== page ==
Are you ready to ‘challenge man box culture?’ asks the University of Wisconsin-Oshkosh’s Women’s Center. Or maybe that special man in your life suffers from ‘privilege’ and needs rehab through Brown University’s Masculinity Peer Education program.

But what about young men looking for meaningful, non-confrontational connections on campus? That scene is awfully dry. While groups like Women in STEM and Women in Business boost female students’ confidence by treating them as capable and competent professionals, college-aged men are often left with little to give their lives direction.

Don’t expect these trends to change anytime soon either. According to the Wall Street Journal, women now make up nearly 60 percent of the college population, an all-time high. While feminists might celebrate the fact that women, who once faced barriers to getting an education, are now comfortably positioned to take high-paying jobs and thus close the much derided ‘gender pay gap,’ anyone raising a son ought to be concerned.

These days, men who attend college enter the lioness’s den. From orientation to graduation, they are likely to hear that masculinity is toxic and must be suppressed. ‘Smashing the patriarchy’ is all the rage. And if that weren’t enough, men are inundated with the ubiquitous refrain ‘the future is female.’ Yet if that’s the case, why would a young man even try to succeed on campus — or even matriculate at all? Are the odds not stacked against him from day one? And what will his place be in a radically feminized future?

While men and women alike are encouraged to engage in hook-up culture, it’s men who end up paying the price when things don’t go well. Personal accountability is important. But as Title IX is increasingly used to retaliate against men, it has cheapened the trust of a system that should take actual instances of rape, harassment, and sexual assault seriously. Furthermore, as the National Association of Scholars discussed in a 2020 report, ‘Dear Colleague,’ Title IX officials appear more interested in revenge than offering men (and women) examples of healthy masculinity.

The decline in masculinity starts even before students pass through the ivory gates. Right from childhood, boys are at a disadvantage with the prevalence of single parenting in lower- and middle-class families. Between 1979 and 2018, the proportion of children raised by two married parents in a lower-class family decreased from 44 percent to 35 percent. Middle-class families also experienced a decline from 86 percent to 75 percent during this period. And while all children are prone to negative effects from divorce, boys are at a distinct disadvantage because most single parents are female. Dad is either forced out or he simply leaves. Boys who grow up without fathers are more likely to experience behavior issues and poorer educational results.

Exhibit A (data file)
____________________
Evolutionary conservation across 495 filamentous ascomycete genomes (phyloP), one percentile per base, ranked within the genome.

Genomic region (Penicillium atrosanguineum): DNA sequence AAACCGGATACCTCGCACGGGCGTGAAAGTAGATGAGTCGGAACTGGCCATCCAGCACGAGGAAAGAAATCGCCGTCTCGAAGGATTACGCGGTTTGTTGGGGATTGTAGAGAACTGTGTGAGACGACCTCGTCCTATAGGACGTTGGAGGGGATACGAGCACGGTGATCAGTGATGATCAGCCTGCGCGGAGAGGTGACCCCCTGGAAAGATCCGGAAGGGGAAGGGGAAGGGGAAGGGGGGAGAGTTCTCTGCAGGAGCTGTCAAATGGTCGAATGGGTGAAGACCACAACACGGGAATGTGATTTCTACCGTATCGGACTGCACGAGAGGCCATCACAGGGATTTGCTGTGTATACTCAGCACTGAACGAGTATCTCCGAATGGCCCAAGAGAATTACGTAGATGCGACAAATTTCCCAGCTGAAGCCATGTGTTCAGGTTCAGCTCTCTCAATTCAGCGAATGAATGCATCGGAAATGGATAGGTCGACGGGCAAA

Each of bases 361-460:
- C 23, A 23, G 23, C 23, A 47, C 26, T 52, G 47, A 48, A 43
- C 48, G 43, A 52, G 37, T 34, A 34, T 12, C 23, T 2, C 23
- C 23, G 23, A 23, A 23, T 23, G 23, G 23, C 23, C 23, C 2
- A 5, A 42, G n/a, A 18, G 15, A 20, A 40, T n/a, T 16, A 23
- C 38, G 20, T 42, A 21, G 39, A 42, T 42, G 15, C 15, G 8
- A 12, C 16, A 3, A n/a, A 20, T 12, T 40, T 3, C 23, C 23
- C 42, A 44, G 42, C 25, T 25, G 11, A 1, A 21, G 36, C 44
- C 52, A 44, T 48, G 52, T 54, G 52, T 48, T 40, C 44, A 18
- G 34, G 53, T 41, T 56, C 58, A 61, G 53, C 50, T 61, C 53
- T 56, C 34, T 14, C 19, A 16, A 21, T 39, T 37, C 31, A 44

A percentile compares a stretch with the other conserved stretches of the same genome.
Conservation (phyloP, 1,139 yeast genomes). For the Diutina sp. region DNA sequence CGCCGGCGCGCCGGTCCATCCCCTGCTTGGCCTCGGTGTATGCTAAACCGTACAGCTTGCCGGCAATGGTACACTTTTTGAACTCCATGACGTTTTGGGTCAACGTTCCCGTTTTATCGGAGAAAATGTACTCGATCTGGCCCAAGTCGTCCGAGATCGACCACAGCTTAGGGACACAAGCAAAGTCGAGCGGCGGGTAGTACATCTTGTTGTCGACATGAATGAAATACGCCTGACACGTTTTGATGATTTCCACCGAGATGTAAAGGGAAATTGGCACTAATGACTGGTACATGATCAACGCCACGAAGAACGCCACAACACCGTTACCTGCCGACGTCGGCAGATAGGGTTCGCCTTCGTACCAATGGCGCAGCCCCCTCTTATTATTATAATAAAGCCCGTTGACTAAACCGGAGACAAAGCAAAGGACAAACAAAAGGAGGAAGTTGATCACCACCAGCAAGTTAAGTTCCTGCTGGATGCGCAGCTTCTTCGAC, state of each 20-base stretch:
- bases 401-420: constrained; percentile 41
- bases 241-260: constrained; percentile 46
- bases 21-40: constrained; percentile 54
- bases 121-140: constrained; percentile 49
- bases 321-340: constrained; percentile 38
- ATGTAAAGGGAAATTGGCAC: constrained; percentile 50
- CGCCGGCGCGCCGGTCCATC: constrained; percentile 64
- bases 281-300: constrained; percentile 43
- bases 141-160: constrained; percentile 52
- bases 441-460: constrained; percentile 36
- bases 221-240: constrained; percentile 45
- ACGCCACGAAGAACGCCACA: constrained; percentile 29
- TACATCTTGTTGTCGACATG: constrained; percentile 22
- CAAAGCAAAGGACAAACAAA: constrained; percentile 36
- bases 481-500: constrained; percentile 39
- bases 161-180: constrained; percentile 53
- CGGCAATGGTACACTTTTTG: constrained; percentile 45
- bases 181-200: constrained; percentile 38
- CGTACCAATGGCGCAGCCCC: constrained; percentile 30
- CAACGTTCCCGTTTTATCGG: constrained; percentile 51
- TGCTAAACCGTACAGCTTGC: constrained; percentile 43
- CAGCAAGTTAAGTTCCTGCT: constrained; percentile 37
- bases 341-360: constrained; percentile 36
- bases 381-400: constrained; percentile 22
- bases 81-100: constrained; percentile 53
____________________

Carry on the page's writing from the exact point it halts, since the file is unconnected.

But these facts find little air in gender studies courses or in the lungs of their now-administrator graduates. Instead the dismantling of the ‘nuclear family’ is celebrated. Besides, the presence of a Y chromosome is an inherent marker of life-long privilege — so who cares if the parents are around?

Men hold off discussions about college as an overly feminized K-12 education system chips away at their interest in higher learning. But if grades and procrastination don’t hold them back, the costs surely will. The costs of college have more than doubled since 1980. Students today can expect to pay anywhere between $25,000 to $50,000 a year. Young men may want to avoid paying off student loans for 20 years, instead choosing to pursue paid apprenticeships in lucrative trades. Six-figure debt to endure four years of misandrist lectures, or six-figure earnings within four years in a field of your choice? Which is more appealing?

The success of one sex shouldn’t have to come at the expense of the other. Why not offer more opportunities for men to exhibit the best of masculinity?

We could encourage boys to pursue careers catered to their interests that require a college education, such as a Men in STEM initiative in K-12 schools. (There are some organizations that already do this, but most are specifically targeted to boys of color. What about the others who fall through the cracks?) We already know that men gravitate toward these fields, so let’s capitalize on their natural interests and support programs targeted to make happy and flourishing men. Such an initiative kills two birds with one stone — it bridges the STEM achievement gap among Americans and improves outcomes for American boys.

At the collegiate level, we should get rid of extremely anachronistic sex-based affirmative action policies. Women have outnumbered men at universities since the 1980s, yet higher education continues to give preferential treatment to women.

Let’s not leave our future fathers, brothers, and sons weak, uninspired, and directionless. Let’s work to ensure they can attend college and flourish there, or otherwise find a useful skill at vocational schools without turning to beer bongs and tailgates in order to start successful careers.

Neetu Arnold is a senior research associate at the National Association of Scholars and author of Priced Out: What College Costs America. Chance Layton is the communications director at the National Association of Scholars.